Smoking, alcohol, and substance use and rates of quitting during pregnancy: is it hard to quit?
Authors Yazici AB, Uslu Yuvaci H, Yazici E, Halimoglu Caliskan E, Cevrioglu AS, Erol A
Received 30 June 2016
Accepted for publication 23 August 2016
Published 5 October 2016 Volume 2016:8 Pages 549—556
Checked for plagiarism Yes
Review by Single-blind
Peer reviewers approved by Dr Amy Norman
Peer reviewer comments 3
Editor who approved publication: Professor Elie Al-Chaer
Ahmet Bulent Yazici,1 Hilal Uslu Yuvaci,2 Esra Yazici,3 Ebru Halimoglu Caliskan,4 Arif Serhan Cevrioglu,2 Atila Erol3
1Department of Psychiatry, Training and Research Hospital, 2Faculty of Medicine, Department of Obstetrics and Gynaecology, 3Faculty of Medicine, Department of Psychiatry, 4Department of Obstetrics and Gynaecology, Training and Research Hospital, Sakarya University, Sakarya, Turkey
Background: Alcohol and substance use is a major health challenge in Turkey, as it is worldwide. Recently, there has been a rapid increase in the number of females using substances and although usage tends to reduce during pregnancy, it is of critical importance to determine its exact level as substance use negatively impacts on the health of both the mother and infant.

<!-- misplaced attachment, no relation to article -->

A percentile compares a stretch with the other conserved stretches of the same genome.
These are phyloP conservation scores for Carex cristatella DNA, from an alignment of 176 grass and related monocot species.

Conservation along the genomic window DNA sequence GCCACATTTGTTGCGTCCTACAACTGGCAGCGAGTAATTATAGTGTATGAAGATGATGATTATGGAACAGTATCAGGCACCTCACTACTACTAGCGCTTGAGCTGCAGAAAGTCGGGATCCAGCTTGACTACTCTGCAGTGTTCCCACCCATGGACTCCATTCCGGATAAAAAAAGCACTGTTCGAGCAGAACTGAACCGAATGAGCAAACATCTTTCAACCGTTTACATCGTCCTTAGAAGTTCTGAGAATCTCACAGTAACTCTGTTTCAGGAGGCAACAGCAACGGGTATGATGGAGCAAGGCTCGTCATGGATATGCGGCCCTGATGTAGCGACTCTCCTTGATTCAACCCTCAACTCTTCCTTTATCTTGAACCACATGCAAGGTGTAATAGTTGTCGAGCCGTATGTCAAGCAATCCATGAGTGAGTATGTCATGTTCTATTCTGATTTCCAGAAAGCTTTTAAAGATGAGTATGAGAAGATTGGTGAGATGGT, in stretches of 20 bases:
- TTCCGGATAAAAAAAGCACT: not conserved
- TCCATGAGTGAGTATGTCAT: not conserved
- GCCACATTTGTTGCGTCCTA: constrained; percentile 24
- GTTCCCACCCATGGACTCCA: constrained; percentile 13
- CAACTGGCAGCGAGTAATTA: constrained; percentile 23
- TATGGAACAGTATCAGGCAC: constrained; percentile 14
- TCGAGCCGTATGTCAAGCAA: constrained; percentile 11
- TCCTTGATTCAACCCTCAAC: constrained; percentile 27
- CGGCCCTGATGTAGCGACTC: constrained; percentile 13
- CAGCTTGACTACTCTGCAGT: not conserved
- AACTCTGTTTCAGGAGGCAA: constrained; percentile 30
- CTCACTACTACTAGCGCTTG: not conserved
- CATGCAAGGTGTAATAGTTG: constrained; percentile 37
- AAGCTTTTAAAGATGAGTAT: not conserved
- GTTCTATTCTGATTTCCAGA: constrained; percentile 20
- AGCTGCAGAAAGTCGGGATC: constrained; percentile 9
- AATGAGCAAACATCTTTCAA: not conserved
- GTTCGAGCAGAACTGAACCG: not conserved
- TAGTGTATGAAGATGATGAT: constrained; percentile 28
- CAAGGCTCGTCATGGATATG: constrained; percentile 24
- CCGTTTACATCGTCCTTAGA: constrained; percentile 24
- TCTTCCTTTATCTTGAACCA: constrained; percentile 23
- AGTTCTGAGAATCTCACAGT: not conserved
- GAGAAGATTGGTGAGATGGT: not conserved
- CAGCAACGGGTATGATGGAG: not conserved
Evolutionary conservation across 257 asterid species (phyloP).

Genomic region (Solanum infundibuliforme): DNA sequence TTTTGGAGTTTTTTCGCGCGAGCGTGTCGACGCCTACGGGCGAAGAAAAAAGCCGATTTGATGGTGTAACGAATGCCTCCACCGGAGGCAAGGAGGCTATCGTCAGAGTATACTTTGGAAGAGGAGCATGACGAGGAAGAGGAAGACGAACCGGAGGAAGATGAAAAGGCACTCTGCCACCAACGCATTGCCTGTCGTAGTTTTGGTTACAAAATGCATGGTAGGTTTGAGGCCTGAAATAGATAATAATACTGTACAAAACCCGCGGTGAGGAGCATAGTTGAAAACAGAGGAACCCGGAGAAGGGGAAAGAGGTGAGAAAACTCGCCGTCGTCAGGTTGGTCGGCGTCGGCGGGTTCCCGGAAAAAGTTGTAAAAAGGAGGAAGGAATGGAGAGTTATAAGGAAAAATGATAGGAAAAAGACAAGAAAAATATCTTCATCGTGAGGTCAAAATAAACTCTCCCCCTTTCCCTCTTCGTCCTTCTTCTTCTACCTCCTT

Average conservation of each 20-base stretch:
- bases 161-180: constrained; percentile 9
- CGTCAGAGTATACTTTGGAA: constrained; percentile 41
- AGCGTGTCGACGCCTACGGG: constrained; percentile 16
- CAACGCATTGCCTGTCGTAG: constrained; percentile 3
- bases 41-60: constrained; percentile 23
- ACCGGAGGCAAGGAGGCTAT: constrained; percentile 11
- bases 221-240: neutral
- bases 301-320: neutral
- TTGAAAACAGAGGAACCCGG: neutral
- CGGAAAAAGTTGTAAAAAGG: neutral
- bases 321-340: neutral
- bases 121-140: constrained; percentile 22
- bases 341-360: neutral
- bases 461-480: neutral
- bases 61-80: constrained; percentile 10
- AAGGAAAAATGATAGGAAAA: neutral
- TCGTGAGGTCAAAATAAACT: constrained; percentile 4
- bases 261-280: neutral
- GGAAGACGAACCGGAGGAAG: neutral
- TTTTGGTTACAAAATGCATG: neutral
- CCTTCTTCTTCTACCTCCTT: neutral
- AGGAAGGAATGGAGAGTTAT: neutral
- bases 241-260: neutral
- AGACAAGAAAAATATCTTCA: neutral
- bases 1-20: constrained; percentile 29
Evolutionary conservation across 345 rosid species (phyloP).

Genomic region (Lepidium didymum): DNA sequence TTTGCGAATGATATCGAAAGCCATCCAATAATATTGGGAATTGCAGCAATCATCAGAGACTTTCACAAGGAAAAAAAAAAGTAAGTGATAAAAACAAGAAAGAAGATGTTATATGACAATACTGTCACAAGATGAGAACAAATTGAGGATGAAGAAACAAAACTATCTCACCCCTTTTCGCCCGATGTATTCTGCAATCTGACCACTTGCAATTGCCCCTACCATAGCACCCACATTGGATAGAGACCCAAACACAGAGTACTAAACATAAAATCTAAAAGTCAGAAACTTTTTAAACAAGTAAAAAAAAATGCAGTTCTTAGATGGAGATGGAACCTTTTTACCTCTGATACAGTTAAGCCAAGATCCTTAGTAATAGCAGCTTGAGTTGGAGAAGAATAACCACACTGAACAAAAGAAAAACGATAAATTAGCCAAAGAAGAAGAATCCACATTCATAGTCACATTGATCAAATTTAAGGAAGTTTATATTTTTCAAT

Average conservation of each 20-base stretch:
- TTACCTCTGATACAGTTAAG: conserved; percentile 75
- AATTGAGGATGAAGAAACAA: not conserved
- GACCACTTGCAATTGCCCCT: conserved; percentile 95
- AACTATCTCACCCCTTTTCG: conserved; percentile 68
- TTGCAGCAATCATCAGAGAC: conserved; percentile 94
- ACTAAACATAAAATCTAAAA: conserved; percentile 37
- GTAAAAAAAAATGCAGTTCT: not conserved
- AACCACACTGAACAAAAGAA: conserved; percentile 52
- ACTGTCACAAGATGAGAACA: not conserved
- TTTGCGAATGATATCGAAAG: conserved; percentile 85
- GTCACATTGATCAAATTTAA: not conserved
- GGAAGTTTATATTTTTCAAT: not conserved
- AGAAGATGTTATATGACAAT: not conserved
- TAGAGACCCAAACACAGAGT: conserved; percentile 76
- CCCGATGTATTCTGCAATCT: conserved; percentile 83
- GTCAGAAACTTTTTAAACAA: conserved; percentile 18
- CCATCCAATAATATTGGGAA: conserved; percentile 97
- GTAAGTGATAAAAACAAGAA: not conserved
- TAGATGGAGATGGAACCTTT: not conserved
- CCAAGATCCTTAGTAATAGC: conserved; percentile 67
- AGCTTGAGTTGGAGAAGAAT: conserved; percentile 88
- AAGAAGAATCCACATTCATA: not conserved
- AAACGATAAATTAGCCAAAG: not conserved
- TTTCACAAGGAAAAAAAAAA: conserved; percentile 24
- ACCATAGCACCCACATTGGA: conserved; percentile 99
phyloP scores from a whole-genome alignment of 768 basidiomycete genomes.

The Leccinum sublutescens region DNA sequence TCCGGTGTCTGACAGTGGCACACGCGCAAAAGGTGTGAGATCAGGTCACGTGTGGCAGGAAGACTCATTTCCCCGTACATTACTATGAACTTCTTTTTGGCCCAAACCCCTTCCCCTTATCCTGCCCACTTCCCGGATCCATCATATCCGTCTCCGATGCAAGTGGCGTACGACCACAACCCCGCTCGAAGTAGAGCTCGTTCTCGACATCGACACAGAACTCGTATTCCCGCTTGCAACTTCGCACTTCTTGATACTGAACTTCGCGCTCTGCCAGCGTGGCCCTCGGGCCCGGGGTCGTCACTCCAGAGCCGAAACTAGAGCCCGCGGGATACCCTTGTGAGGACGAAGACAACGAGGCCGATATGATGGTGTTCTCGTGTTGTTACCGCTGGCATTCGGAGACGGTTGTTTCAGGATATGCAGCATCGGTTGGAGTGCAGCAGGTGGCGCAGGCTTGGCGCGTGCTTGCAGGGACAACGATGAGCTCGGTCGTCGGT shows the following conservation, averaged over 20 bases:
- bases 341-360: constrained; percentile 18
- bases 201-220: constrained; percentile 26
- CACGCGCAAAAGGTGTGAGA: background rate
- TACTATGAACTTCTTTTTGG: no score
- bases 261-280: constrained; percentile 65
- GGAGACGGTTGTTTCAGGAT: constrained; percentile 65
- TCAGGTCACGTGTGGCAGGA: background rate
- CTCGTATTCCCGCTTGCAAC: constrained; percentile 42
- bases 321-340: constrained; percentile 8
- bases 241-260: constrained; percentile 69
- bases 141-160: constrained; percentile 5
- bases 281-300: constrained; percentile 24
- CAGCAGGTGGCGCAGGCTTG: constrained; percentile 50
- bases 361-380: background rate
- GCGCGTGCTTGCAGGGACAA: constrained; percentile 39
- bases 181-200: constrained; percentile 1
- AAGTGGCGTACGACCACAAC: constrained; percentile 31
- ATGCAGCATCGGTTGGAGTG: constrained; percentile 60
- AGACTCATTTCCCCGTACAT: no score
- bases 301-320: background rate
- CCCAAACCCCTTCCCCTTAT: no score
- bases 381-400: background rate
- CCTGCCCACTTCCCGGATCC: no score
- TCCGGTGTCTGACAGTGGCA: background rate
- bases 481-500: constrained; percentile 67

Aim: The aim of the present study was to investigate the frequency of smoking, alcohol, and substance use, and quitting rates during pregnancy.
Method: This study was conducted on pregnant females in Sakarya, Turkey. A total of 1,082 consecutively presenting females who agreed to participate in the study were evaluated. The study team prepared a sociodemographic data form and adapted the “Introduction” section, derived from the Addiction Profile Index, to cover substance use during pregnancy.
Results: The substances most frequently used by pregnant females in their previous pregnancies and current pregnancies were cigarettes/tobacco products (11% and 11.8%, respectively), alcohol (0.6% and 0.4%, respectively), and rarely, synthetic cannabinoids (0.3% and 0.2%, respectively). Daily tobacco smokers continued to smoke during pregnancy, with a rate of 42.5%. Based on research into predictors of smoking (cigarettes) in pregnancy, a correlation was found between lifetime smoking and smoking during a previous pregnancy. A similar link was found with respect to alcohol.
Conclusion: Cigarettes are the most frequently used substance in pregnancy, and to a lesser extent, alcohol and synthetic cannabinoids, also considered to be risky substances. A high incidence of smoking regularly during pregnancy was found in daily smokers. It is recommended that physicians should sensitively ask pregnant females presenting at clinics about all forms of substance use, including alcohol and synthetic cannabinoids, and to include such questions in their routine enquiries.
Keywords: perinatal, psychiatry, addiction, cessation, women, mental, health